Bicycle Sprint Race Moves at Snail's Pace

(Video Link)

This is the most fascinating video that you will see all day, and possibly all week. Two champion cyclists try to be the fastest at this thousand-meter race by moving the slowest. In fact, the two competitors go so slowly that at the 3:38 mark, both come to a complete halt. Why? Dan Lewis explains:

The tactical advantage should be clear — the racer in the rear can make a sudden move when the front racer isn’t looking, catching the front racer flatfooted and therefore unable to catch up. But this advantage is moot if a cyclist believes he can simply outrace his opponent over the 1,000 meter course. That’s where aerodynamics come in. Vehicles in motion create slipstreams behind them — basically, rifts in the air similar to what a ship creates in the water. Other vehicles close behind them travel within this slipstream and get a benefit from it: they “draft” and experience less drag, and therefore need to expend less energy in order to go the same speed.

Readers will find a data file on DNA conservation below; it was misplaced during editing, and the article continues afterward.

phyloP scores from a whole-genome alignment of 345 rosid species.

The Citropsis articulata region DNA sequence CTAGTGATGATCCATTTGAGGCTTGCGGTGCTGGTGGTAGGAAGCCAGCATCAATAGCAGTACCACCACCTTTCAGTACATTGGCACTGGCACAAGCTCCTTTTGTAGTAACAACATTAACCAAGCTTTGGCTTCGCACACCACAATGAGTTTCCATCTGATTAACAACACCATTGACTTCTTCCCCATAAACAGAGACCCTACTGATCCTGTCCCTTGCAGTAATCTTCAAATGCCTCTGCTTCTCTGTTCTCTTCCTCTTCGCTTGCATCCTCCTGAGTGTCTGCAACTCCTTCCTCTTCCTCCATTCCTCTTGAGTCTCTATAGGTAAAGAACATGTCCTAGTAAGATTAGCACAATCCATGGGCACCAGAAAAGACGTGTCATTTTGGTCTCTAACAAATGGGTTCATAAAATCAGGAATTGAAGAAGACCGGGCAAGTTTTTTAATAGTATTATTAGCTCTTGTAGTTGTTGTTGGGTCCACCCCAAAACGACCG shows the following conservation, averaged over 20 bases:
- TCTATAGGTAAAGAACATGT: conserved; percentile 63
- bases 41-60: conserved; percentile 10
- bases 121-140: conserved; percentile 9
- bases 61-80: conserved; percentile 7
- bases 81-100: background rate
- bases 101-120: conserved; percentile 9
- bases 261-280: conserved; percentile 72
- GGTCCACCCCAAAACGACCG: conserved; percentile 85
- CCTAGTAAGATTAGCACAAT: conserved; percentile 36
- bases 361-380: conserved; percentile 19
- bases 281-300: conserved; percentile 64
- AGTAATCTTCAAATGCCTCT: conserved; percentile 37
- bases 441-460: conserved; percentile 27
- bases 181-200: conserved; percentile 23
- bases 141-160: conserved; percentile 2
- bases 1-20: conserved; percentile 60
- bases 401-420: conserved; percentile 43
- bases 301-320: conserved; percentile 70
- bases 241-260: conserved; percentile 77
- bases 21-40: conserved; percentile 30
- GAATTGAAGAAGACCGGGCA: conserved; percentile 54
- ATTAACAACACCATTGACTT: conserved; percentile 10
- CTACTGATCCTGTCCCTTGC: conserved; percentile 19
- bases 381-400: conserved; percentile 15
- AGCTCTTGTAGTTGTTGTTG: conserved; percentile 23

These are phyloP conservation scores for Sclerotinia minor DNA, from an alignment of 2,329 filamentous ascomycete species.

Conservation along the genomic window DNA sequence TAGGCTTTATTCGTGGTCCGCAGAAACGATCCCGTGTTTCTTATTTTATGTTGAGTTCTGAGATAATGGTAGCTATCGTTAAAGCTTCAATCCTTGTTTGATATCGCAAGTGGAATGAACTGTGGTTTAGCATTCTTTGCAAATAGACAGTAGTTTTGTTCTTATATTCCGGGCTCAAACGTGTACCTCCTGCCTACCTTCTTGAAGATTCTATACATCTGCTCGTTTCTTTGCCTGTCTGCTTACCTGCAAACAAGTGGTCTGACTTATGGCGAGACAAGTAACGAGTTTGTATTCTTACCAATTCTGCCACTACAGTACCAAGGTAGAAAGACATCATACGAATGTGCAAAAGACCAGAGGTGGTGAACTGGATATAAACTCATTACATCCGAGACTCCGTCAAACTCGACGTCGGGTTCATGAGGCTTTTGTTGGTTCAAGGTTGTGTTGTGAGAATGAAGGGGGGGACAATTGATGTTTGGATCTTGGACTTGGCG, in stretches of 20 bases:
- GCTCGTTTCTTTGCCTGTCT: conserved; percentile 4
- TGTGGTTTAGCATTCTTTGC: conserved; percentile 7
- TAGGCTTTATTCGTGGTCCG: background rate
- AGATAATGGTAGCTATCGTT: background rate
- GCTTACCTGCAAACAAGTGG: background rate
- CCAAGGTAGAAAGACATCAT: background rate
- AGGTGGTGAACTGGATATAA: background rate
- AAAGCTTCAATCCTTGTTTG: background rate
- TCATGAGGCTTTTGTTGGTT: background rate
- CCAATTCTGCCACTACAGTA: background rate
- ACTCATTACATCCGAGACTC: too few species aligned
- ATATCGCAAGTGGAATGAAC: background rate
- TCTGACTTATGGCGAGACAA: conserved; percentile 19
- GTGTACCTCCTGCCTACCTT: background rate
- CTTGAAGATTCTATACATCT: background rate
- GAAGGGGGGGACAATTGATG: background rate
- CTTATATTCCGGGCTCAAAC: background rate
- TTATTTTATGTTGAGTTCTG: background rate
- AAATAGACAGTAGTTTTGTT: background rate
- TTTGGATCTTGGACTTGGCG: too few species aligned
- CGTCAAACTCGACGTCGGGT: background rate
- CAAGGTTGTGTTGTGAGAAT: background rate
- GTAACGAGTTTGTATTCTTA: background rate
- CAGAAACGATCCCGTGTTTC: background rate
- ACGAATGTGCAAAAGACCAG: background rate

In the case of match sprints, this gives the trailing cyclist an enormous advantage. If the lead racer pushes it from the start, he will end up with only a slight lead with 200 or so meters to go — but his opponent will have much fresher legs. So in order to combat this, we get this weird do-si-do — on bicycles.


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The slipstream explanation is a little short of the truth. As any race car driver can tell you not only does the lead vehicle give a "tow" to the following vehicle, but the following vehicle will actually give a slight "push" to the vehicle in front. Which is probably why a bunch of cyclists can generally achieve a higher top speed than a lone cyclist.
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i've been watching/following every stage possible of the tour de france for the past 7-8 years... but won't catch much else in the cycling world. it's so cool to hear Phil Liggett way back in 1990!
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